Dear Mr Broder,
I decided to read a column of yours without the blogs having commented on it first, to see whether their criticisms were on the mark. Having read "Growing A Third Party," I've concluded that they're correct. The complaint has been made frequently that you've absolutely fetishized bipartisanship over just about any other political value. I'm afraid that's very much the case here. You cite the problems of campaign finance reform and "bundlers", but it's not at all clear how having a third party will address these problems.
You cite the problem of "bickering" without addressing WHY "bickering" exists. The US happens to be fighting a war without any clear idea as to why it's doing so or what it hopes to accomplish. About 40% of Iraqis felt in March 2003 that the US wanted to invade in order to steal their oil. That's pretty much a universal belief there today. We've got the Vice-President questioning Speaker Pelosi's "judgment" while having exercised execrable judgment himself. Remember "last throes" and Mohammed Atta in Prague? In short, the "bickering" that the two parties are engaging in is not some petty children's dispute over a favorite toy, these arguments are deeply serious matters that require deeply serious people to wrestle with them and to find answers to them.
"If [the Unity08] organizers had a compelling person already lined up, their task would be much easier, but they do not." Neither does Unity08 appear to have any idea as to how their campaign platform will differ in any dramatic respect from that of the two parties already in existence. Nowhere do you present any serious argument as to how their platform will accomplish anything beyond simply putting another group of people into office. Bipartisanship is seen here as an end in itself. Compromises are seen as something to be pursued for their own sake.
Finally, the statement you approvingly quote that says: "...the usual game is to target the base of your party, rile it up with wedge issues and ignore the middle" is an entirely accurate description for the Republican Party, but is of absolutely zero relevance to the Democratic Party. The Democratic Party is talking about the Constitution and the will of the people and about basic civility and decency in dealing with prisoners and in how surveillance should be conducted in a lawful manner. These are NOT "wedge issues," these are issues that go to the very heart of what it means to live in America. "The middle" is a completely meaningless, neutered force in US politics today. The Republican Party has rendered it completely irrelevant. The Republican centrists have accomplished nothing of value over the past six years and have marched in lockstep with their peers whenever they've been asked to. The Democratic centrists have been driven to the margin because they couldn't win elections. They kept choosing candidates who couldn't arouse more than a mild indifference in most voters. If the Bush Administration weren't as awful as it was, Democrats would be nowhere on the political map.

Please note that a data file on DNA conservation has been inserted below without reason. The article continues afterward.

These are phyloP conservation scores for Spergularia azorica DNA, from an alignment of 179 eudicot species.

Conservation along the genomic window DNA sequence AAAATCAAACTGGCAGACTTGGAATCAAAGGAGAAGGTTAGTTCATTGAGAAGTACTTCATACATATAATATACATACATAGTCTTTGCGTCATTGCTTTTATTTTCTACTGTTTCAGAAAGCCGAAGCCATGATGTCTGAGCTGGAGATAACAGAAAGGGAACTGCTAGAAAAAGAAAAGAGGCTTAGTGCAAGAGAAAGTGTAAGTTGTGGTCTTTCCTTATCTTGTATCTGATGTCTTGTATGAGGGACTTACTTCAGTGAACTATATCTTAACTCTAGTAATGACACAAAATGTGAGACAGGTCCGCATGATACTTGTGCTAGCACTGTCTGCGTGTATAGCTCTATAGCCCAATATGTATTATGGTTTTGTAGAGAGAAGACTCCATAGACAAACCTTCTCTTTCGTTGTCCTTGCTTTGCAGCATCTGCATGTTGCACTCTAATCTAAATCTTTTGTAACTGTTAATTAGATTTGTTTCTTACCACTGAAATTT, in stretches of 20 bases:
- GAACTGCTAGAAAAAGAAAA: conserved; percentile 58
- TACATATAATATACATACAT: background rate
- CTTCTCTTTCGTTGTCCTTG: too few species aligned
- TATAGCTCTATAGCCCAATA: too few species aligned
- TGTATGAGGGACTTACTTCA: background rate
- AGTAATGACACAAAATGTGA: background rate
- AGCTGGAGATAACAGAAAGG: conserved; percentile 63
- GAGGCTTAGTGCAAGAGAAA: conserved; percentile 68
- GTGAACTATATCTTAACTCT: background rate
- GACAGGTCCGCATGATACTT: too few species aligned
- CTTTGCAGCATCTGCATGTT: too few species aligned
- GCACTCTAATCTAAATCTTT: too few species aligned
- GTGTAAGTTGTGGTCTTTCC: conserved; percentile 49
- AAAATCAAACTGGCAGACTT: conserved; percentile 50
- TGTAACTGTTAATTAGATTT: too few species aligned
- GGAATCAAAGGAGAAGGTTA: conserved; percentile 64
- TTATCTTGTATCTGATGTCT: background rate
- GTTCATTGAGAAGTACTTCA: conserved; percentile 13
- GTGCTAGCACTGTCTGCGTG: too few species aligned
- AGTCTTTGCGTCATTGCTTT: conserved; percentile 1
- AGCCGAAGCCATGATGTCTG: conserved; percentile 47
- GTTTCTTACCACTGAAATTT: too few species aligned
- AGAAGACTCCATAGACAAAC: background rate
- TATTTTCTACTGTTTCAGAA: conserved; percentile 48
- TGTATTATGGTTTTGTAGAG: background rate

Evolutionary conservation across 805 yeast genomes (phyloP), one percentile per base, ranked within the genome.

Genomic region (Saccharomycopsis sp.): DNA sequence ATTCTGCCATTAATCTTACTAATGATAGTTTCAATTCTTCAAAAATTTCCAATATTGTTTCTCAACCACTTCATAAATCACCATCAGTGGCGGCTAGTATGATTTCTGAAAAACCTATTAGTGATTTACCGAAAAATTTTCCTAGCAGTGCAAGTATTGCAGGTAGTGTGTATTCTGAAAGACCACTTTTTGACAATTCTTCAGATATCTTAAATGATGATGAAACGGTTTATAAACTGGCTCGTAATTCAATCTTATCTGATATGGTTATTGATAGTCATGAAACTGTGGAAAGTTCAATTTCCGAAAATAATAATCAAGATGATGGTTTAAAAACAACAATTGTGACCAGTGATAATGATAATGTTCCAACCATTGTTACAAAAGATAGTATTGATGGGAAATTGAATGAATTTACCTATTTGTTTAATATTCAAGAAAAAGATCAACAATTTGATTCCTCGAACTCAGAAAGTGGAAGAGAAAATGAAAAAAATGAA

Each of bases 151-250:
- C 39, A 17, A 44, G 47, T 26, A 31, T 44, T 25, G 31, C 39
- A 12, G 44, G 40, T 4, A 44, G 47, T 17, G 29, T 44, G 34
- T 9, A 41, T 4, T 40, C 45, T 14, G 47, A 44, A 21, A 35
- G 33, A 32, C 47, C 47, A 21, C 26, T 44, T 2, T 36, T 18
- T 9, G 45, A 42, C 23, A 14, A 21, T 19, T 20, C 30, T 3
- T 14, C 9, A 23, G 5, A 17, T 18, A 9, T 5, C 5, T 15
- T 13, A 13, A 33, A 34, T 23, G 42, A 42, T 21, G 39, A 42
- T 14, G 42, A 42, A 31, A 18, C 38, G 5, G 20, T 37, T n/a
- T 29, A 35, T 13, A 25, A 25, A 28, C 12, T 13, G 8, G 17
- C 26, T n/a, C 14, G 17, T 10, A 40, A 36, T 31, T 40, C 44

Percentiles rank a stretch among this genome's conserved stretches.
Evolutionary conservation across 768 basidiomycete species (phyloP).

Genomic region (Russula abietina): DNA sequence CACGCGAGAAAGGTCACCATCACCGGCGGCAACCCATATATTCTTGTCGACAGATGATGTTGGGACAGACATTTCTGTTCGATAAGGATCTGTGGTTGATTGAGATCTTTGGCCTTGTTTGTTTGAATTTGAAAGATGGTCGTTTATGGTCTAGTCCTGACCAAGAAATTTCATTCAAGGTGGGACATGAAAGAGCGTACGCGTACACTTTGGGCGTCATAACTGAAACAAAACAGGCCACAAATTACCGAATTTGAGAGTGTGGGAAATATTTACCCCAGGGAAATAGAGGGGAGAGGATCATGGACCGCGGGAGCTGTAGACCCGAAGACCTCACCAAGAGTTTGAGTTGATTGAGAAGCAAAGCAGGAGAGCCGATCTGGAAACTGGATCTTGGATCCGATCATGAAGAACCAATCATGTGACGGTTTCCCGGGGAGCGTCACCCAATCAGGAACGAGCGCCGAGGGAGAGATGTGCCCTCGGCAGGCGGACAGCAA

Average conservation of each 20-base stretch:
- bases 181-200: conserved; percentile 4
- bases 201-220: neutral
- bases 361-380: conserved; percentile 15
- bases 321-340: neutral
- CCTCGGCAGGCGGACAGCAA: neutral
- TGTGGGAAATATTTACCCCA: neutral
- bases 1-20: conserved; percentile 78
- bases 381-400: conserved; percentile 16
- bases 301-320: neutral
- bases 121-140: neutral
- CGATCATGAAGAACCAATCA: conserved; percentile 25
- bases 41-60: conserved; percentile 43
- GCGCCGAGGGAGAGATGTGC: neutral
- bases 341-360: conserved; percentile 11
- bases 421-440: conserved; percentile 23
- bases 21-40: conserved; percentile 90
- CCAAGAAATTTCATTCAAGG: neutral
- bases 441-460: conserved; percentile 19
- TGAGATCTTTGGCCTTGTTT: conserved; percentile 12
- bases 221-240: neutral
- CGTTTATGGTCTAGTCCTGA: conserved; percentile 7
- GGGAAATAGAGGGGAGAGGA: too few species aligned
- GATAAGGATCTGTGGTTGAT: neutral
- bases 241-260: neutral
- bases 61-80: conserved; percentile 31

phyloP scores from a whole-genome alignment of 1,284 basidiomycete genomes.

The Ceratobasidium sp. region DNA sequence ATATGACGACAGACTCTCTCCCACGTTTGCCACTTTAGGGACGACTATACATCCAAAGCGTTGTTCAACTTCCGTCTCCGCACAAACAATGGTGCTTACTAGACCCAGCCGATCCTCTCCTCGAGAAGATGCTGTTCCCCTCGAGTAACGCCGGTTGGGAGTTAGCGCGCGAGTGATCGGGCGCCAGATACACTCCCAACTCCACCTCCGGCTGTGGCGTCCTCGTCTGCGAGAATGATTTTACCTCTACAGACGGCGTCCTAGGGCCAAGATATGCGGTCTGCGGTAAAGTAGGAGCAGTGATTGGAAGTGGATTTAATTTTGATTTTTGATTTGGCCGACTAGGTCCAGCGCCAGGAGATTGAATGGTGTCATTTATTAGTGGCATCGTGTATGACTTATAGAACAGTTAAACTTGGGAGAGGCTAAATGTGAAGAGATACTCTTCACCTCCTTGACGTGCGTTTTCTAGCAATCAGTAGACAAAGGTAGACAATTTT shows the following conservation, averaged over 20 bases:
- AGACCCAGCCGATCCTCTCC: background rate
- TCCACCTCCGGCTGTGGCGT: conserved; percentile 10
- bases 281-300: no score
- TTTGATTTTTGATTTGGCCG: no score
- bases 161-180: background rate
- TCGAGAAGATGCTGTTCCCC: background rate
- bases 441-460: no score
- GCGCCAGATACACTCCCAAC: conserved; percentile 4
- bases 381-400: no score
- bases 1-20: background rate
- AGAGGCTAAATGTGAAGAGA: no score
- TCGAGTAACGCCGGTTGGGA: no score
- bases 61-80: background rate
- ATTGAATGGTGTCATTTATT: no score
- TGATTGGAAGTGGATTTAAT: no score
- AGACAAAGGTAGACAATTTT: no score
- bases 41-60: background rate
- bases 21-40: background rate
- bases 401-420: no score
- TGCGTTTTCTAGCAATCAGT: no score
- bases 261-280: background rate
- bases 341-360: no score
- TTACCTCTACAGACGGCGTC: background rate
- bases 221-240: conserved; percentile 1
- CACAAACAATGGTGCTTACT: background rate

I predict Unity08 will continue to be a very small, extremely marginal party that will accomplish nothing of significance.
Update: WhiskeyFire does a snarky post on Broder's piece.
Other than that questionable accomplishment, both of the pro-Reagan people limit themselves to talking about the effect he had on national morale. There don't seem to be any other real accomplishments to his name.
Interestingly, G.W. Bush doesn't make anybody's list. Not surprising, as Bush's biggest accomplishment to date has been the treaty wit North Korea, a treaty he could have obtained long ago, but was too busy playing "Emperor of the World" to actually get a round to doing.